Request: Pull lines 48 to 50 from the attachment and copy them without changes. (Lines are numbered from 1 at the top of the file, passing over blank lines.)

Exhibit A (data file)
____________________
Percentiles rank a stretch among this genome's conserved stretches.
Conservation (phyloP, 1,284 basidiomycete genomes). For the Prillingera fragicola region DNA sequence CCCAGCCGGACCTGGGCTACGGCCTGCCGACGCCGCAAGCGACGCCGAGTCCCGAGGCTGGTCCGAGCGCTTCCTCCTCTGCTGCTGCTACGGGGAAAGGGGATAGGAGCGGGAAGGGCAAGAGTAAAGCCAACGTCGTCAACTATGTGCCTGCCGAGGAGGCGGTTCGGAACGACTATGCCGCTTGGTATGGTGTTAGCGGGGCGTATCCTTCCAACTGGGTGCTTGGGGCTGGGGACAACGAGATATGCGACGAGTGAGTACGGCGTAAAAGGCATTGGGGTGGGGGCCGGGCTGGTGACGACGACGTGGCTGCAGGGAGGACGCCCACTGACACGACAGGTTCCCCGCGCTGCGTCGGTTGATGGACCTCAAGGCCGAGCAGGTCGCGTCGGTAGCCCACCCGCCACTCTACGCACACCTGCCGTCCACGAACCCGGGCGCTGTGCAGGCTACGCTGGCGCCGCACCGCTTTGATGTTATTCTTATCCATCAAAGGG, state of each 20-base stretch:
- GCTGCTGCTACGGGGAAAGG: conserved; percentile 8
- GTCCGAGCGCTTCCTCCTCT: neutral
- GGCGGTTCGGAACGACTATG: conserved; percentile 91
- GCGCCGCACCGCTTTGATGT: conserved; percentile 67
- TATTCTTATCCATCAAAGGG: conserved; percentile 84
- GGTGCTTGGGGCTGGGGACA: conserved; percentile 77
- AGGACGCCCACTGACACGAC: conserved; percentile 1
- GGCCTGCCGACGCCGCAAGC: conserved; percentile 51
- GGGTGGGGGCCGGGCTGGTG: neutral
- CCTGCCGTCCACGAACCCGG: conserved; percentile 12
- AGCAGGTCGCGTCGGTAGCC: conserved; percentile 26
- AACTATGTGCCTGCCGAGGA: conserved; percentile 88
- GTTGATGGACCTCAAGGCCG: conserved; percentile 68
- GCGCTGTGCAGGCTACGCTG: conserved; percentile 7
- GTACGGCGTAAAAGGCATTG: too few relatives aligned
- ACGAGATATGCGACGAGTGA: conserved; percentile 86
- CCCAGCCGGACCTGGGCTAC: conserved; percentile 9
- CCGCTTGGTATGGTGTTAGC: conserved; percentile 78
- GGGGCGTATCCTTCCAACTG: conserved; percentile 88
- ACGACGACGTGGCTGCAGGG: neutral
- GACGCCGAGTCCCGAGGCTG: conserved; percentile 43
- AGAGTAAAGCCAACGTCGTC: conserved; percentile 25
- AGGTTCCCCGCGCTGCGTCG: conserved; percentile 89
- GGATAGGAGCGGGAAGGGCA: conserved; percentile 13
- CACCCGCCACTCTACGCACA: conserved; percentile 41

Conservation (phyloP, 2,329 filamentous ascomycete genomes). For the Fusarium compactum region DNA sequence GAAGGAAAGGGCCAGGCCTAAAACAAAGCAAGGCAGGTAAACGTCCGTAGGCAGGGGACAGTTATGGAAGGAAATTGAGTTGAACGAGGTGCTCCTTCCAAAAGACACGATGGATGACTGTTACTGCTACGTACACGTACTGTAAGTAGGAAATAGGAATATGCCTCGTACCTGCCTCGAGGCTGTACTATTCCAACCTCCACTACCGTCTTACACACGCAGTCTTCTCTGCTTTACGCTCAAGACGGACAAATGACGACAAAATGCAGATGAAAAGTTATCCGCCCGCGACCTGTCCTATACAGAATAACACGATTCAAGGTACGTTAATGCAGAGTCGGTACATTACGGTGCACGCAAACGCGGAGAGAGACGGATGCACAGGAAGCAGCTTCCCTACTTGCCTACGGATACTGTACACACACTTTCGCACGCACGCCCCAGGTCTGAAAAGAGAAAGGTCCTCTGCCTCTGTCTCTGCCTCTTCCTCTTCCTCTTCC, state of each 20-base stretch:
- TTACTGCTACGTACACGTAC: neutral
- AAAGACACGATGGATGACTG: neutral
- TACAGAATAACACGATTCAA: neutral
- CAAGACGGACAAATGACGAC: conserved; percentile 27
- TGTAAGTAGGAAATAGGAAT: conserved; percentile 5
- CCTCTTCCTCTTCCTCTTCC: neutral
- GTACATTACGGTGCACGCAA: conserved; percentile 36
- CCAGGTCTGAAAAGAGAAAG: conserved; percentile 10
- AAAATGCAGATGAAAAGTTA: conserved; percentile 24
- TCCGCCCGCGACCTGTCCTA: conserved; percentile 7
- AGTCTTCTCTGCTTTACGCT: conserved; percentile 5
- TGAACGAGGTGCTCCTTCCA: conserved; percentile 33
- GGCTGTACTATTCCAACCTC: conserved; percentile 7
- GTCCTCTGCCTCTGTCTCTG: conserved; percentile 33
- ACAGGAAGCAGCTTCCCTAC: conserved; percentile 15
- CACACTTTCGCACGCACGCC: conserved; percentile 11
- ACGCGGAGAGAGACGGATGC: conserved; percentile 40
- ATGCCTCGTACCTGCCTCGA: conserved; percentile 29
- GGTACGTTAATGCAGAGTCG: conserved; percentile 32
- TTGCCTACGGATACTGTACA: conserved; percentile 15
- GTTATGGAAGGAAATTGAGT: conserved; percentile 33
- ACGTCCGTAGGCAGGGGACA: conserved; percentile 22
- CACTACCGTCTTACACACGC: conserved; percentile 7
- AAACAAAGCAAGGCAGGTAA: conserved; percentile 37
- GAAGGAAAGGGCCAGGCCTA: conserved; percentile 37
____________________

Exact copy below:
- TTGCCTACGGATACTGTACA: conserved; percentile 15
- GTTATGGAAGGAAATTGAGT: conserved; percentile 33
- ACGTCCGTAGGCAGGGGACA: conserved; percentile 22